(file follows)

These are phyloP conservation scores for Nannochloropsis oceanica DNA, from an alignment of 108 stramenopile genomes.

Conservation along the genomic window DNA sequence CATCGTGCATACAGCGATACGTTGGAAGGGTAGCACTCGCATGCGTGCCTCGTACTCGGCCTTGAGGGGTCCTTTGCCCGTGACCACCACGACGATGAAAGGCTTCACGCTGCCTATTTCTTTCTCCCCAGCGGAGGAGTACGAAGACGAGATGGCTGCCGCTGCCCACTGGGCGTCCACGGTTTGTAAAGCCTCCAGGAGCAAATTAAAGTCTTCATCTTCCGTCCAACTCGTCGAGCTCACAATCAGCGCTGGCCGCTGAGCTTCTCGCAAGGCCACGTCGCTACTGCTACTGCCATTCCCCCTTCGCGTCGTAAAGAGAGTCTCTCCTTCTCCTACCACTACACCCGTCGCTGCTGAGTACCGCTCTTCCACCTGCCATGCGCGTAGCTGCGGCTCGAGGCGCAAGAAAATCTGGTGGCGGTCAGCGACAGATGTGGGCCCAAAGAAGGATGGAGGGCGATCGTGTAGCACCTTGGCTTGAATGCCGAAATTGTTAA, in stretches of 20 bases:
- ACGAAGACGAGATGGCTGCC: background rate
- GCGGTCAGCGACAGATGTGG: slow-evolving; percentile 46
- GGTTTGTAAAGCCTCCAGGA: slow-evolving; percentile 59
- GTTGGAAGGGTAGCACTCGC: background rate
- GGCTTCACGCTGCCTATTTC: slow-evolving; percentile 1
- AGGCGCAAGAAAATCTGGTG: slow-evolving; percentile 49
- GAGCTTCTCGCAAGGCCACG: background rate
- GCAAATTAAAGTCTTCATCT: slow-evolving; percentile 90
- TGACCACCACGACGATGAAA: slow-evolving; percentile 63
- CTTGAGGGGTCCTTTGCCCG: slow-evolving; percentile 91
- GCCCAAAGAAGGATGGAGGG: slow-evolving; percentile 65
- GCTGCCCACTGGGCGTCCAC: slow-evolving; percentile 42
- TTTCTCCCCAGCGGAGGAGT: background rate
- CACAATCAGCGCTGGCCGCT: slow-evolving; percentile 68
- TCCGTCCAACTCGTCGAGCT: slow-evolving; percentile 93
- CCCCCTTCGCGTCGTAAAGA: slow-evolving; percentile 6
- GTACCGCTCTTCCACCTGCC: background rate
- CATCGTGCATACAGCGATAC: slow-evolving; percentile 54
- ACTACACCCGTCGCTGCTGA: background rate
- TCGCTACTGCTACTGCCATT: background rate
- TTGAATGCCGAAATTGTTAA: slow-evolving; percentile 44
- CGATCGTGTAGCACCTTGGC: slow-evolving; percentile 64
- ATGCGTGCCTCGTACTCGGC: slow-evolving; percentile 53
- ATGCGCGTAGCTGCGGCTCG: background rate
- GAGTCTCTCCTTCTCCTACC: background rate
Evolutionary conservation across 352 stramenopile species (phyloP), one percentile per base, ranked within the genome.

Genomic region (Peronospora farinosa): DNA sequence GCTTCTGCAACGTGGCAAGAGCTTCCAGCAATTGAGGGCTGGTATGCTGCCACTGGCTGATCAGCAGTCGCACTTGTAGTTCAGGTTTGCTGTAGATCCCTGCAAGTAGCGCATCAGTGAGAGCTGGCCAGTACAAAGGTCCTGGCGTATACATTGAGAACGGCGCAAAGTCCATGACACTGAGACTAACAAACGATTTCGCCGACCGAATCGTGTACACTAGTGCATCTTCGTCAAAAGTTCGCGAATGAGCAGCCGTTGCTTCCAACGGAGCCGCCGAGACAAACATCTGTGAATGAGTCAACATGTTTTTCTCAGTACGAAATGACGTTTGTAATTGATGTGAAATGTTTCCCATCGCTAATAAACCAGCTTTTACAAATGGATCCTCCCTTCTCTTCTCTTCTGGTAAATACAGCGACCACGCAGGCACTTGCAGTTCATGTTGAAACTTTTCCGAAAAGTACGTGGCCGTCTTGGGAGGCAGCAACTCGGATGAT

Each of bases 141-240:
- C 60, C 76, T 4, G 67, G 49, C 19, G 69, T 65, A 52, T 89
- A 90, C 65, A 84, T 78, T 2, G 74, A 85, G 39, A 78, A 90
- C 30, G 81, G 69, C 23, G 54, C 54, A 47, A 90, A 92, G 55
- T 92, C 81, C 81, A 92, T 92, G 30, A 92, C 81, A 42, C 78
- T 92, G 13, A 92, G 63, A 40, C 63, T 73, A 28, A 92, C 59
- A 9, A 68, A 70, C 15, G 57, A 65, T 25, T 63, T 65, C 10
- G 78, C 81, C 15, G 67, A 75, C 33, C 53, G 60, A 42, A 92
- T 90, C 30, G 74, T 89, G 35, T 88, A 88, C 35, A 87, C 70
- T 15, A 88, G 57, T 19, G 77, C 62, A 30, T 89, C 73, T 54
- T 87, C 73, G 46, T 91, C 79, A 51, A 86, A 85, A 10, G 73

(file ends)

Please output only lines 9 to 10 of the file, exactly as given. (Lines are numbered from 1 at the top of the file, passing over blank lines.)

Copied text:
- GAGCTTCTCGCAAGGCCACG: background rate
- GCAAATTAAAGTCTTCATCT: slow-evolving; percentile 90